Law in Christian Life
LAW IN CHRISTIAN LIFE
According to the New Testament, God created man in and for Christ (Eph 1.3–14; Col 1.15–17) to take him up into His Trinitarian life (cf. Jn 17.20–24). With his nature, man received (Gn 2.17) his basic structure, norm of activity (ontological natural law: Rom 2.14–15). Regenerated into a new creature (Gal 6.15; 2 Cor 5.17), he concretely tends to the beatific vision according to a new norm (ontological supernatural law) that incorporates the natural law. As a redeemed sinner, his march toward the end should be a "paschal ascent" following the Savior through the Cross to the Resurrection (Mt 16.24; Col 2.6; Heb 10.19–25). In anticipation of the incarnate "Way," Christ (Jn 14.6), God enlightened man's darkened conscience by a positive (Mosaic) law or economy, the revealed embodiment of a Divine "Way" (cf. Ps 118, 119). (see law, mosaic). Not containing the word, it could not justify by its own works (Gal 2.16; Rom 3.28) or supply inner strength (Gal 3.21; Rom 7.16–24). Observed without faith, it turned into a "letter" that kills (2 Cor3.6–11; 1 Cor 15.56), into a prosecutor unveiling man's sinfulness (ἁμαρτία: Rom 3.20; 7.7) and thus became instrumental to transgression (παράβασις: Rom 4.15; Gal3. 19).
Christ, Man's Living Law. Christ both completes and terminates the economy of the law (Mt 5.17; Rom 10.4; Gal 3.25), for He is the Incarnate "Way" to all truth (Jn 14.6). From within (Jn 14.15–24; Rom 8.9–11; Gal 2.20; 1 Jn 5.11–13) Christ through His Spirit moves His members and guides them. By Himself and through His Spirit (Rom 8.2–4), He is their living law (St. Thomas, In 8 Rom ), supplying the strength to observe it (Gal5.16–25). Borne up by love (Rom 5.5; 1 Jn 5.3), the Christian as such does not feel compelled by exterior laws (Jas 1.25); he may not, indeed, transgress these, for he observes them eminently with the liberty and generosity of God's children (Gal 4.5–7; Rom 8.14–17). Qua Christian, man does not sin (Gal 5.16; 1 Jn 3.6, 9; 5.18); even, beyond strict obligation, he is invited to acts of supererogation (e.g., the counsels, cf. 1 Cor 7.7, 25–38); he is to tend to perfection (Mt 5.48; 19.21). In case he draws back from love, he is still compelled by the external law, which protects him from falling below a vital minimum of love (cf. 1 Tm 1.9; Gal 5.16–23). Jesus has been a "doctor" and law-giver (cf. Mt 5–7; 11.29–30; 23.10); He has given His new commandments (Jn 15.12–17; 1 Jn 3.22). After Him, the Apostles too give precepts in their epistles. Christ's law (Gal 6.2; 1 Cor 9.21), however, constitutes man's very liberty in action, because it frees man from the slavery of any other (Gal 5.1, 13, 18; Rom 6.14).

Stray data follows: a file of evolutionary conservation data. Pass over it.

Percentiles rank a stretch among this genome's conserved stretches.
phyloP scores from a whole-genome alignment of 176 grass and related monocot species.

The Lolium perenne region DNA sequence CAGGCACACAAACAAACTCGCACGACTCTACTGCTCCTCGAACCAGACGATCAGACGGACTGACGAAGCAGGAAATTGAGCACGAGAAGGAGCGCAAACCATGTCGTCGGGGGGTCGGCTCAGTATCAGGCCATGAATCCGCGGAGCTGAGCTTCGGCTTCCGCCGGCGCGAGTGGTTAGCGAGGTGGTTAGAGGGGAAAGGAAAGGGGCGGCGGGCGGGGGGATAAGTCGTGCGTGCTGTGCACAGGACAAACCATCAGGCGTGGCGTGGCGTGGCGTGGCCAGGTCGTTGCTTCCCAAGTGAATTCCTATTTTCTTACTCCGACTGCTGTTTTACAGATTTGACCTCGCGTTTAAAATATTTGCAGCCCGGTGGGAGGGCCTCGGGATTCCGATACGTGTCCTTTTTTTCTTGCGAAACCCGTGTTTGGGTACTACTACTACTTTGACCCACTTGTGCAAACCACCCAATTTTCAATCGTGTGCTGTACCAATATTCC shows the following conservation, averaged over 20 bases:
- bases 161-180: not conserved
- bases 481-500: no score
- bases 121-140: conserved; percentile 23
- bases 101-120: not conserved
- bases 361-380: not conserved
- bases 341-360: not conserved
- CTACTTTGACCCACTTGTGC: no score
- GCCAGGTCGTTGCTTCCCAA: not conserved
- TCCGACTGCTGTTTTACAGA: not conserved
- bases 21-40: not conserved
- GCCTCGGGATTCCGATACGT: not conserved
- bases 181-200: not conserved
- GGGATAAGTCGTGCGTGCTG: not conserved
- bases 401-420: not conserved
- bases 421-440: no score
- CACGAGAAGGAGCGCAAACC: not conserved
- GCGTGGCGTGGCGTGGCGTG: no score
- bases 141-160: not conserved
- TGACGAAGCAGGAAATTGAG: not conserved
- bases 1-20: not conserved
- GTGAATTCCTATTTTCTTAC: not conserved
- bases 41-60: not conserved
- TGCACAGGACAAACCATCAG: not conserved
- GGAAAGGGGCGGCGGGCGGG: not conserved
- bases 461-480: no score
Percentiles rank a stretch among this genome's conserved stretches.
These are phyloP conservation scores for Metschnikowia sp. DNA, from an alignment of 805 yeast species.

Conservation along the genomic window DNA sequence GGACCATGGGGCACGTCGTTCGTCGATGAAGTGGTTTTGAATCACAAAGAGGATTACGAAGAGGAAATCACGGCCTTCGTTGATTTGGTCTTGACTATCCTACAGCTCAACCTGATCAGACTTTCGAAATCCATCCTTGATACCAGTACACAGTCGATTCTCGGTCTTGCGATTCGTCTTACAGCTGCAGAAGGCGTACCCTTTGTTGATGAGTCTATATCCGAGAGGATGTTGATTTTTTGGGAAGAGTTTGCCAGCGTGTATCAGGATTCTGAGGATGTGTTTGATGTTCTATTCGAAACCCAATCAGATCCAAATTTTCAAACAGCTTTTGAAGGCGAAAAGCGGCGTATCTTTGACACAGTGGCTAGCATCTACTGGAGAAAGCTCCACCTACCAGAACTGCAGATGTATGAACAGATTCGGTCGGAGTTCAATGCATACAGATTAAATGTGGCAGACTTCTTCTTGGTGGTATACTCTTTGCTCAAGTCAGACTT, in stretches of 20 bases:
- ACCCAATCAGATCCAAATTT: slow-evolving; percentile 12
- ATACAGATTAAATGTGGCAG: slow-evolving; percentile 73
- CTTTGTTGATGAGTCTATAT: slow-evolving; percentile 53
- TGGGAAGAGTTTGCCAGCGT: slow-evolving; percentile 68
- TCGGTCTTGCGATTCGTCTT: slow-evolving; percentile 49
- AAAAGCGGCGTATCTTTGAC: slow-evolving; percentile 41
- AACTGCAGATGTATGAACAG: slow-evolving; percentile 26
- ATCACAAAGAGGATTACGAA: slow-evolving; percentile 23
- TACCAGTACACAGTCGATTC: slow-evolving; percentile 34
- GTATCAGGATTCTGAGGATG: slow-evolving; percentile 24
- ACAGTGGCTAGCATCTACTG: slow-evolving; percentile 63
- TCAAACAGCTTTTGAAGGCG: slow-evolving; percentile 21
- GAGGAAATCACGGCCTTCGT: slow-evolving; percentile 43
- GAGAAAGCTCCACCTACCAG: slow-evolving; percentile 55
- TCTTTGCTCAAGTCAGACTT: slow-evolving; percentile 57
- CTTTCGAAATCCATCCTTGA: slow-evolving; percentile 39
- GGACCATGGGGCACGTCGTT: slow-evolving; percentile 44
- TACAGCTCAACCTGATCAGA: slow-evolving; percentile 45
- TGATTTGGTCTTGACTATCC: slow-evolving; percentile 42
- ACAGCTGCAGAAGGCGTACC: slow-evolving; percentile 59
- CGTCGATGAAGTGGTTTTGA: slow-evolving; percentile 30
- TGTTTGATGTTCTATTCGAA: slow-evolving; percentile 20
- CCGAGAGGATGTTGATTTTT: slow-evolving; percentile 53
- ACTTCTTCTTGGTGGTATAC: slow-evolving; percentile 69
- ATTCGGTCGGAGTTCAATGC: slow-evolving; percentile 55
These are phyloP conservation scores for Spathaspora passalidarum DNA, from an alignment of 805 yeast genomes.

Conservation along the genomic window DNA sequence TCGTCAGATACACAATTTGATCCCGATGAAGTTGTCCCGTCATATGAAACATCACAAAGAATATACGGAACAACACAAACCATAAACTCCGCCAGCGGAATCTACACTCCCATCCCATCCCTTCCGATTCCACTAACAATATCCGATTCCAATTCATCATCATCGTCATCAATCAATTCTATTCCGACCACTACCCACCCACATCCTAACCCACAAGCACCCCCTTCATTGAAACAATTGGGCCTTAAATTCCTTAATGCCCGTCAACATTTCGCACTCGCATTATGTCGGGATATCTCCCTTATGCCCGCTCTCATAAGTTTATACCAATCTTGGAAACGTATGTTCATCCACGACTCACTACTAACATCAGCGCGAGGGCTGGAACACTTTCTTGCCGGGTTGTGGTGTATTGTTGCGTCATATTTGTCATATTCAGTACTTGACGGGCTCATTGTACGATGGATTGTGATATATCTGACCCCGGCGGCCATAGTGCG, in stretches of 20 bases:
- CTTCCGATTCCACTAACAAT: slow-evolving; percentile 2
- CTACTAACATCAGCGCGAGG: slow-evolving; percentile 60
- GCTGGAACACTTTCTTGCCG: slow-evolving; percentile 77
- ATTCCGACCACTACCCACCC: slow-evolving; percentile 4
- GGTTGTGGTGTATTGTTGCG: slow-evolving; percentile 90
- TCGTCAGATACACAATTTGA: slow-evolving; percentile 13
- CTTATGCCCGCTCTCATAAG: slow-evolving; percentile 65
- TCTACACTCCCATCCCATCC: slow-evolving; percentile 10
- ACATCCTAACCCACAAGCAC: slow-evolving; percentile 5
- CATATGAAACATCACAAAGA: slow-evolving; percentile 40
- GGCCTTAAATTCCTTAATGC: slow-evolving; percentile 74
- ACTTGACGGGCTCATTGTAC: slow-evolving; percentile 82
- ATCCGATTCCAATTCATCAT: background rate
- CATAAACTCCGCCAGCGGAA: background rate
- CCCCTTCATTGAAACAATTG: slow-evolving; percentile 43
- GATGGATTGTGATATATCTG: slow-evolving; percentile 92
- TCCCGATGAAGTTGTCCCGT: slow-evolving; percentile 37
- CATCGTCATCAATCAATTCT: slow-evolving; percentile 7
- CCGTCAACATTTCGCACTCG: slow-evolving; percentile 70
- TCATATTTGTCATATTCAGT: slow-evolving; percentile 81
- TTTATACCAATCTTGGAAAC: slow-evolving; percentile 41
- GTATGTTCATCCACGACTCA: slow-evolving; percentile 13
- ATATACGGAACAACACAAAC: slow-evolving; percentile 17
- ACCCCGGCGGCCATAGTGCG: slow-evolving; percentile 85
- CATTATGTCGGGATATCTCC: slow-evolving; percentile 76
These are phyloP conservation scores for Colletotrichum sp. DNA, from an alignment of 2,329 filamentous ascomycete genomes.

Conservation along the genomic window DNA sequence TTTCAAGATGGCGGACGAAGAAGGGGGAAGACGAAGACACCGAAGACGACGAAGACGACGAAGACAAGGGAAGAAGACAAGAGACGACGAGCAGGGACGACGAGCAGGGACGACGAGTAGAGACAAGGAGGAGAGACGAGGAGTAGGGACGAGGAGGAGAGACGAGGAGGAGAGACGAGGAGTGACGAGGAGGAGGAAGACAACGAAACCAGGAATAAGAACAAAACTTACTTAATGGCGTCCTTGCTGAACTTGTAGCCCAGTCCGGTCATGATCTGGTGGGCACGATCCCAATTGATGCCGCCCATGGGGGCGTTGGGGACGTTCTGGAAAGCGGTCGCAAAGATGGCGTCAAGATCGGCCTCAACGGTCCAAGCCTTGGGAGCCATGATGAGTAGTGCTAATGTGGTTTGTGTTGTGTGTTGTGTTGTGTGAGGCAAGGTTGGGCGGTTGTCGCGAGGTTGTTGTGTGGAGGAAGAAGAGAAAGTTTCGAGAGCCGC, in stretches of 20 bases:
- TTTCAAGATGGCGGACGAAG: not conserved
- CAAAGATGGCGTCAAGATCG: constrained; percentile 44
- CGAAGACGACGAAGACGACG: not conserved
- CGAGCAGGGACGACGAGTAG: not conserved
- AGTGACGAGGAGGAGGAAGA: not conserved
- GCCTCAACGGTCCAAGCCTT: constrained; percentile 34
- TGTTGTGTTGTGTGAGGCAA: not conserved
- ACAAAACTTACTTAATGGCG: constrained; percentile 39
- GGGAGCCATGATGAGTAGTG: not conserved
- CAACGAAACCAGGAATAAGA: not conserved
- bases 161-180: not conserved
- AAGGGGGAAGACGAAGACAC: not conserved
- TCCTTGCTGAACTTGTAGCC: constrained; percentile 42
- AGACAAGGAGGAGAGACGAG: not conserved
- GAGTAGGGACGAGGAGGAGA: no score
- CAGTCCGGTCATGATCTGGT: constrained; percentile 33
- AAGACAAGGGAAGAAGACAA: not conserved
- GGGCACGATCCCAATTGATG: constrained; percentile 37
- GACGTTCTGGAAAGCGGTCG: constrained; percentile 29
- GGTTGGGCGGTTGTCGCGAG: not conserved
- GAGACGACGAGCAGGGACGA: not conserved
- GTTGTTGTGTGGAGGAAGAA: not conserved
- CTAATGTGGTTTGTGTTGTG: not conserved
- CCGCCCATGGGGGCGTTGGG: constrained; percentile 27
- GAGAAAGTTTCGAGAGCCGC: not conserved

Law of Charity. Basically the Christian law is the law of love (Mt 7.12; Mk 12.28–34; Rm 13.8–10; Gal5.13–14; 1 Jn 4). Indeed, it canalizes man's tendency to the End loved as a good (Summa theologiae 1a2ae, 1.3–8), and its driving force and its revealer—God in Christ—is love (1 Jn 4.8, 16). A real love proves and expresses itself in deeds (cf. Jn 14.15; 1 Jn 5.3): the acts of all the virtues, chiefly of fraternal charity (1 Jn 4.12, 20–21), mediate and determine specifically the basic tendency of love-charity in the various fields of moral activity (moral objects) and in the different active powers (subjective aspect, cf. Summa theologiae 2a2ae, 23.8: caritas … forma virtutum ). As for its content, the Christian law "fulfills" and elevates the structures—and the commandments—of the natural law, giving them their concrete, supernatural finality. It sets aside the precepts that are specifically Jewish (cf. Gal 2.14–21;4.10–11; 6.12), creates a new hierarchy of moral values (Mt 5), and adds the structures—and commandments—of the "new creation" (Trinitarian, sacramental, ecclesial). It leads directly to the following of Christ (Mt 16.24; 1 Cor 11.1). It is perceived by the reason elevated by faith and is lived in the Christian community (Acts 2.42–47;4.32–35). In the Christian dispensation, explicit laws (canonical, civil, international) remain necessary; but their "letter" receives its meaning, inspiration, and obligation from the (individual and social) Christian dynamism proper to the members of Christ and springing from Christ Himself.
With the complete, divinized man for immediate criterion and with the God-Man for ultimate criterion, it judges of the morality of human laws according to absolute truth: above Caesar stands God and the Wisdom of His Word (cf. Prv 8.15).
See Also: authority, ecclesiastical; canon law; commandments, ten; freedom, spiritual; kingdom of god; law, divine positive; office, ecclesiastical; society (theology of).
Bibliography: p. blÄser, Lexikon für Theologie und Kirche, ed. j. hofer and k. rahner (Freiberg 1957–65) 4:825–826. g. gilleman, The Primacy of Charity in Moral Theology, tr. w. f. ryan and a. vachon (Westminster, Md. 1959) 253–279 and passim. e. hamel, "Loi naturelle et loi du Christ," Sciences Ecclésiastiques 10 (1958) 49–76. b. hÄring, The Law of Christ, tr. e. g. kaiser, 3 v. (Westminster, Md. 1961) 1:227–285. s. lyonnet, "Liberté du Chrétien et loi de l'Esprit selon S. Paul," Christus (1954) 6–27; Les Épîtres de saint Paul aux Galates, aux Romains (BJ 38; 1953), annotations.
[g. a. gilleman]